Quebec's working widows join the quiet revolution

By tradition and the Napoleonic Code, there are only three places where a Quebec woman belongs: the kitchen, the nursery, and church on Sunday. Note a handful of enterprising widows are leading them out to compete—mon Dieu! —with businessmen for money. It’s the quietest but in some ways the most revolutionary thing that’s happening inside the quiet revolution

ANNE MACDERMOT December 2 1961

Quebec's working widows join the quiet revolution

By tradition and the Napoleonic Code, there are only three places where a Quebec woman belongs: the kitchen, the nursery, and church on Sunday. Note a handful of enterprising widows are leading them out to compete—mon Dieu! —with businessmen for money. It’s the quietest but in some ways the most revolutionary thing that’s happening inside the quiet revolution

ANNE MACDERMOT December 2 1961

Quebec's working widows join the quiet revolution

By tradition and the Napoleonic Code, there are only three places where a Quebec woman belongs: the kitchen, the nursery, and church on Sunday. Note a handful of enterprising widows are leading them out to compete—mon Dieu! —with businessmen for money. It’s the quietest but in some ways the most revolutionary thing that’s happening inside the quiet revolution


“I HAVE SIx children and if I had my choice I would have them all home. They are my treasure. But this way I stand a better chance of bringing them up as Jacques wanted.” Mme Aurette L’Heureux, thirtyfour, lost her husband two years ago in a plane crash. Since then she has put her three oldest children in boarding school, employed a fulltime maid to help with the three young ones, and stepped into the job her husband left empty. Sitting behind her big desk in the downstairs office of their home in the north end of Montreal, she looked composed but not entirely at home. For her, home means the family upstairs. And yet it is for her children's sake that she finds herself a woman executive, head of the J. VV. L’Heureux insurance brokers firm.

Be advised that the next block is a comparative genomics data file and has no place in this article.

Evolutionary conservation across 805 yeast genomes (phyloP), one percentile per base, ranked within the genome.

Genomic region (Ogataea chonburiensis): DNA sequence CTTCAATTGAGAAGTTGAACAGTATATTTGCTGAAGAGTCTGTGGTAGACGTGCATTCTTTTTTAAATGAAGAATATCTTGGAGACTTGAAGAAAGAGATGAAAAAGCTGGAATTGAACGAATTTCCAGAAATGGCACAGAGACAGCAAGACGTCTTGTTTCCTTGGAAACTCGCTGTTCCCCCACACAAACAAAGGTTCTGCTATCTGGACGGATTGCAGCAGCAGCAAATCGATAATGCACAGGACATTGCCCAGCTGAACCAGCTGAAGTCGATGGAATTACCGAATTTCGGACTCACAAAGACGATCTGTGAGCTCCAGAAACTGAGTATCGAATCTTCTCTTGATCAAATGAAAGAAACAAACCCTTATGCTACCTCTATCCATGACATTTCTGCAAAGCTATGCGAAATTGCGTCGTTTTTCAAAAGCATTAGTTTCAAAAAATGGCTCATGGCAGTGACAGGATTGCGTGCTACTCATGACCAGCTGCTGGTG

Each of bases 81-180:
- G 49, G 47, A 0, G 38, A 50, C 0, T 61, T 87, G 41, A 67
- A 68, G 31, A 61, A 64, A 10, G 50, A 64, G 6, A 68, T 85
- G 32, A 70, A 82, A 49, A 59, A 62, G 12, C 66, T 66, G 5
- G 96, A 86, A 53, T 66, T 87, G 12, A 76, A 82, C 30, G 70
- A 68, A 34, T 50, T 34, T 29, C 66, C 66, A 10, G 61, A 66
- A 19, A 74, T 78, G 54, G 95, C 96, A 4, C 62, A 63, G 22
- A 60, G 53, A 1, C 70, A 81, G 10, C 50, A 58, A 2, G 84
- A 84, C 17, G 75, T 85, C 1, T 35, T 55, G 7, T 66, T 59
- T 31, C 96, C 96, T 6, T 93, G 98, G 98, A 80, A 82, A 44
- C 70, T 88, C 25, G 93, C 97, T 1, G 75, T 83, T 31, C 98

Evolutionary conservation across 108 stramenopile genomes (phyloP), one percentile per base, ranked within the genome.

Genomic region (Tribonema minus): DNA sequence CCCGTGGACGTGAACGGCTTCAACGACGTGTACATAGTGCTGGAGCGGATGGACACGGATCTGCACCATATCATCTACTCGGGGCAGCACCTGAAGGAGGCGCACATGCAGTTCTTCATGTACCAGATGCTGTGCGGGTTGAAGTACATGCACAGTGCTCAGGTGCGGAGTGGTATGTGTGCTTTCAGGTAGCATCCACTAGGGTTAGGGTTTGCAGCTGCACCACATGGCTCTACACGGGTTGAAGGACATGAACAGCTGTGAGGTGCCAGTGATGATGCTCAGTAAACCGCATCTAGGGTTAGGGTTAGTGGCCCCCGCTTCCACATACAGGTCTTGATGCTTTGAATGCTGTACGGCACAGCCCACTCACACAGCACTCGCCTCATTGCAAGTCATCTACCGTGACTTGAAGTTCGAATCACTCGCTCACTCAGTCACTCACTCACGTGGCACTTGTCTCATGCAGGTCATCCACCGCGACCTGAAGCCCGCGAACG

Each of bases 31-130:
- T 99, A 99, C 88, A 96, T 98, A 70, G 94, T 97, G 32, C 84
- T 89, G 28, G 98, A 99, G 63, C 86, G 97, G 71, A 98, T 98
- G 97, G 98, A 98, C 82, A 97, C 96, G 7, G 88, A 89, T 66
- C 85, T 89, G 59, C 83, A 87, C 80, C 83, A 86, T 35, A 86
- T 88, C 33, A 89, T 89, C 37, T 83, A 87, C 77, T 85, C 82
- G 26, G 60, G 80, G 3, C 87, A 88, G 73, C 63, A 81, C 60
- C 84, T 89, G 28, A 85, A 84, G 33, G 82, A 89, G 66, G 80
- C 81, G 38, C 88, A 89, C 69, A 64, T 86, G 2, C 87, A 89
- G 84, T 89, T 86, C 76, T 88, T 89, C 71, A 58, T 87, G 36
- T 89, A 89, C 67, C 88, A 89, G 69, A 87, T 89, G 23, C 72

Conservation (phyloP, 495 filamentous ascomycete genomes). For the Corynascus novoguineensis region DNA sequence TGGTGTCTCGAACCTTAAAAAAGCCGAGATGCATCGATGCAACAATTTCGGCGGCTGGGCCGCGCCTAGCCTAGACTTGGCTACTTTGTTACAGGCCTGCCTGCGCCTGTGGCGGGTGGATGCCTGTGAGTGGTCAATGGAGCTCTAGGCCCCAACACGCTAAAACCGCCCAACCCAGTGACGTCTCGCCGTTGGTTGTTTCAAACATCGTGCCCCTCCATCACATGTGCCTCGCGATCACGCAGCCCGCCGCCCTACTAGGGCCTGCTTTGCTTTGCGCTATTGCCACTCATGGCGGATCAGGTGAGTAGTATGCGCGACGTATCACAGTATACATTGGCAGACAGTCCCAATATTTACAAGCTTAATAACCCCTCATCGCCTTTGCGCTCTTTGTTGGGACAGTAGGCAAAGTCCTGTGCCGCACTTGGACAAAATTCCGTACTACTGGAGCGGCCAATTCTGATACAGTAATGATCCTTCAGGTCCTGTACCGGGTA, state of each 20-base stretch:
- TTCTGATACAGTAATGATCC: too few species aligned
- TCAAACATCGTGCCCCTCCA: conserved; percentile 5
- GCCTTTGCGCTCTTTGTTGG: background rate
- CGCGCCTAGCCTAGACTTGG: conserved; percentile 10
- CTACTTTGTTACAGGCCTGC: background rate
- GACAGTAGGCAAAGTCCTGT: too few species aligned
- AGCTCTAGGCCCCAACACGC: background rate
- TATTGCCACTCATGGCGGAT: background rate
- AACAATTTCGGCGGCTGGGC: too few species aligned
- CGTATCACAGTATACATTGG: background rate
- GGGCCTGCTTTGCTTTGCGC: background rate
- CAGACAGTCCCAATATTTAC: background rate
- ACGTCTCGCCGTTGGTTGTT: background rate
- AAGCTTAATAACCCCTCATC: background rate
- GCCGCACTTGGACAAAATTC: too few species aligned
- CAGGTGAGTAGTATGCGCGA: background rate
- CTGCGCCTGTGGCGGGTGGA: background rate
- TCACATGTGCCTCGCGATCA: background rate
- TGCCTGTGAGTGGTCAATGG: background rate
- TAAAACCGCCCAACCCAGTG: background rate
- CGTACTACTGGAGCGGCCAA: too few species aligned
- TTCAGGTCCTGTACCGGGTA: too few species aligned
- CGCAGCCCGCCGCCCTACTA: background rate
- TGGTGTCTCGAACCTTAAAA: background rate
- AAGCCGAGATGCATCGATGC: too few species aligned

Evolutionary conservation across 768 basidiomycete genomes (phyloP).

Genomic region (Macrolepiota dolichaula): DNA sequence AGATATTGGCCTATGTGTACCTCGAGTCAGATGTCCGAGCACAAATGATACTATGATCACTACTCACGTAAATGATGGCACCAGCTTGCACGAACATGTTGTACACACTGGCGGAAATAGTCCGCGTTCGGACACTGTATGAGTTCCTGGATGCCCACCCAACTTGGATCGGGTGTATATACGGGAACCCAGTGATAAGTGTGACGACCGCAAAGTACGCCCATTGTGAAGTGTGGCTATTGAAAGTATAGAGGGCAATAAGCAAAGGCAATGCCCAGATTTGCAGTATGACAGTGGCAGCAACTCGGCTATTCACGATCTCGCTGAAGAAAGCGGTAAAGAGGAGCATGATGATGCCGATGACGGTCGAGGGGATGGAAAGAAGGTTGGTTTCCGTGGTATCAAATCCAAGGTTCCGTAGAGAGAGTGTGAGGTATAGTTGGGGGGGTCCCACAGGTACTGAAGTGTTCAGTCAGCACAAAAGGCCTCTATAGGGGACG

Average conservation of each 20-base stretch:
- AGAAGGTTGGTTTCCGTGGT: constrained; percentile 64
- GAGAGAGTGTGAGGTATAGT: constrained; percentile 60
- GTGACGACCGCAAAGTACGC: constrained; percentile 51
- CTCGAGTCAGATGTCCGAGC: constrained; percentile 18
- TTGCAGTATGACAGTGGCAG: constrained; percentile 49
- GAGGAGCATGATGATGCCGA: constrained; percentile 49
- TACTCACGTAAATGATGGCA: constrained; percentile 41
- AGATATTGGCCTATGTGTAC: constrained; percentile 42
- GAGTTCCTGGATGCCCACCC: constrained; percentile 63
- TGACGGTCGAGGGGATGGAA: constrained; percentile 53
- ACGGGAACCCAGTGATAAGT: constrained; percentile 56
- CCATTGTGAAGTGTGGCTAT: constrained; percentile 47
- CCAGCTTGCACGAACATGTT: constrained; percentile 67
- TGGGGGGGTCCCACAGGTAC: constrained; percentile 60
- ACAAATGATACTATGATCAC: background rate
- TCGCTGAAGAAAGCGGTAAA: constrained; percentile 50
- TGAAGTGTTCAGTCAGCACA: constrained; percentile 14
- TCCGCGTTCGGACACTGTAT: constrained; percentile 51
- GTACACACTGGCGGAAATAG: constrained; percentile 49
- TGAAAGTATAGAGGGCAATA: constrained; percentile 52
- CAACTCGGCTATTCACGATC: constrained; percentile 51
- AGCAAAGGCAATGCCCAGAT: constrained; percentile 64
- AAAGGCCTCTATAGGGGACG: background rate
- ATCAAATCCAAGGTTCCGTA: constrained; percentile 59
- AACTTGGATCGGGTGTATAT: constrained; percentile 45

Mme L’Heureux is one of the women of Quebec who, a generation ago, would never have considered going into business. Brought up and married under the Code Napoléon, Quebec women took it for granted that all decisions about property and business matters belonged to the men of the family.

Today, in a world where things are changing fast around them, more and more French-Canadian women find they are not only permitted but encouraged to enter the business world. When the world of Aurette L’Heureux crashed around her, therefore, she had a choice her mother would not have had. Still, it was not so easy to make.

Jacques L’Heureux was killed when the seaplane taking three companions fishing in northern Quebec crashed and burned just before touching the water. In Montreal, in the gray stone duplex which they had bought five years earlier, his wife’s first instinct was to sell out and look after her four-month-old twin girls and the other youngsters. It was an Oid family friend, their chartered accountant, Pierre Armand, who said to her: “You arc not going to sell. You have six children and you are going to bring them up as well as their father would have.”

After that, Mme L’Heureux says, she rented the top floor, organized the main floor for herself, the twins and four-year-old Jacques, and began keeping office hours downstairs. Callers arc received at the front door of the house, often by two little girls in pink corduroy overalls peeping around their nurse's knees. There is a formal waiting room off the front door, then a short w'alk through the house corridor to a flight of steps, just this side of a big sewing and playing room. At the foot of the steps is a bright office unit. Mme L’Heureux works in one of the glass-partitioned offices. Next door is an underwriter from a life insurance company. At the desk in the central space is Mme Brault, the secretary who was with the company when Jacques L’Heureux died.